Sheep flock down, beef herd up in latest survey
SHEEP numbers are dwindling while beef cattle are on the rise, according to Beef and Lamb New Zealand's (B+LNZ) annual stock number survey.
The survey found the total number of sheep in New Zealand decreased 0.8 percent (by 199,000 head) to an estimated 25.83 million.
Meanwhile, beef cattle numbers rose 2.5 percent to 3.98 million.
The decline in sheep numbers was across both breeding ewes, (down 0.5 percent to 16.48 million), and hoggets, which decreased 0.6 percent to 8.61 million.
An increase in the number of beef cattle was driven largely by more rising two‑year-old cattle, particularly in the North Island.
The decline in hogget numbers was most noticeable in Northland, Waikato, and the Bay of Plenty (‑6.7 percent) and Southland (-7.9 percent), where strong mutton prices encouraged greater levels of trading.
Winter and spring 2020 conditions were difficult in some regions, particularly the South Island, leading to de‑stocking of sheep prior to Christmas due to lack of feed.
Drought and dry conditions along eastern parts of the country in 2021 led to tight feed conditions for many farmers.
Flooding in Canterbury at the end of May 2021 significantly impacted a number of farms with losses of feed on hand and a shortage of grazing options.
The clean-up from this flood event will last for many months for some farmers. It came at the end of a difficult drought and was followed by a cold snap and snowfall.
The lamb crop is expected to be 1.6 percent higher nationally.
The modest increase in lamb crop was based on ewe body condition and pregnancy scanning results at the time of surveying farmers, and depended on favourable weather conditions in spring, B+LNZ economic service chief economist Andrew Burtt said in a statement.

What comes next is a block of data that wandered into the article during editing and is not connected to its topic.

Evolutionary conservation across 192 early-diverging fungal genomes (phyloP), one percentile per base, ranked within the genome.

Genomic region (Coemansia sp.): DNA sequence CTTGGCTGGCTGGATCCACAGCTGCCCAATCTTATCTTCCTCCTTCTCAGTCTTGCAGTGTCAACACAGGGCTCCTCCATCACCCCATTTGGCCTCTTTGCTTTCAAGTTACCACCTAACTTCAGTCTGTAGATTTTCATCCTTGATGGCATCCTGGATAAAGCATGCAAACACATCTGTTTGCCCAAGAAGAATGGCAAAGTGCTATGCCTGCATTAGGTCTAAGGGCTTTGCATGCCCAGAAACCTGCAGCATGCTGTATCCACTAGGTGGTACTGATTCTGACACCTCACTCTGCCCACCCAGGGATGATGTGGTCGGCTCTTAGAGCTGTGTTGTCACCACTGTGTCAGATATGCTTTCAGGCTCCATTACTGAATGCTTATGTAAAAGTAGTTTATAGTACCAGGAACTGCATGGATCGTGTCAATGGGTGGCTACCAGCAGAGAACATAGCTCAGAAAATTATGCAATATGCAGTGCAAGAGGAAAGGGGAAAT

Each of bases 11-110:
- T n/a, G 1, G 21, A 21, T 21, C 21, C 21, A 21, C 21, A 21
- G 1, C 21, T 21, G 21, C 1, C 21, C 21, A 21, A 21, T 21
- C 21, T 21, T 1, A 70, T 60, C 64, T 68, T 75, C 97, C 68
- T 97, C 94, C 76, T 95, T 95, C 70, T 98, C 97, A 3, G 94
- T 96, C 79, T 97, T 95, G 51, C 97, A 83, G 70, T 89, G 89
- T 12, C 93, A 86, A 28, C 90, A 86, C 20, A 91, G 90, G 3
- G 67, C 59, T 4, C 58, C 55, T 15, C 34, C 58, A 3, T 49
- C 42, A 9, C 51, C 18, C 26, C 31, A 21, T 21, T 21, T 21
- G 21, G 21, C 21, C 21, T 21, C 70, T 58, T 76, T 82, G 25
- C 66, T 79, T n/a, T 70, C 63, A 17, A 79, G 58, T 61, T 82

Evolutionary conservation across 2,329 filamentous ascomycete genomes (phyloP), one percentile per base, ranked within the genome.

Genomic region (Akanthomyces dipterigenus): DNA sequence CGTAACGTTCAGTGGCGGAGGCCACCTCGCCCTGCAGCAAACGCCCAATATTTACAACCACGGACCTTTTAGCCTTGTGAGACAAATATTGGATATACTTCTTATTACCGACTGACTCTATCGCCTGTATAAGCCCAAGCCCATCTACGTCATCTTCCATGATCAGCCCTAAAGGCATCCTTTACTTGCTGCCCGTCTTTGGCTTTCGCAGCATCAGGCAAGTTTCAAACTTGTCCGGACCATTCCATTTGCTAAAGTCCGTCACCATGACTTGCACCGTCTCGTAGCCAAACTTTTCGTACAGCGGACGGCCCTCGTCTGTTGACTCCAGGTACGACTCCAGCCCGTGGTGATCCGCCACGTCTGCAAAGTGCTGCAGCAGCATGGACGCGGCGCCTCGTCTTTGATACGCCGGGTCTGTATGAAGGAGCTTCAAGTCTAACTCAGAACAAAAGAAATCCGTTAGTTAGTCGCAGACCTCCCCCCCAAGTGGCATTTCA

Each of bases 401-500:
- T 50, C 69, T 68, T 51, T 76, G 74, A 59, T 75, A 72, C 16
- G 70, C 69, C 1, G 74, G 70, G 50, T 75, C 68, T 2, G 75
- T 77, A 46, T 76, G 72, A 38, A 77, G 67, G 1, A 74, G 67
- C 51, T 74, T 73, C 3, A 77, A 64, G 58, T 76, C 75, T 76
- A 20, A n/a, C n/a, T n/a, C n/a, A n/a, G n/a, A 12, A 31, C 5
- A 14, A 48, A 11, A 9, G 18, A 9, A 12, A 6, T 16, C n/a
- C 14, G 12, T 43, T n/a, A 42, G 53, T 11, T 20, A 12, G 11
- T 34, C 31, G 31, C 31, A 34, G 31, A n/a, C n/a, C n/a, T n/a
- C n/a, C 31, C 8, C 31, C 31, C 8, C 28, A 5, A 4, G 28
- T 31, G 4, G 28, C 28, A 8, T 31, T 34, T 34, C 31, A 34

“Strong mutton prices have encouraged farmers to sell ewes and hoggets this season and in some areas climatic conditions have forced farmers' hands.”
The outlook for beef prices was less certain, and although overall beef cattle numbers were up at June 30, B+LNZ forecasted a slight decrease in calves from sheep and beef farms this spring, Mr Burtt said.
The most recent analysis means that, since 2000, the total number of sheep in New Zealand has declined by nearly 40 percent — from 42.3 million to 25.8 million — and the number of beef cattle has decreased by 5 percent — from 4.2 million to 4 million.
Another factor B+LNZ was closely monitoring was the effect of sheep and beef farmland being converted to forestry, Mr Burtt said.
“We expect there will be a turn-off of capital livestock as land set aside for afforestation is planted — a process that takes some time — and this will be reflected in future livestock decreases.”
— NZ Herald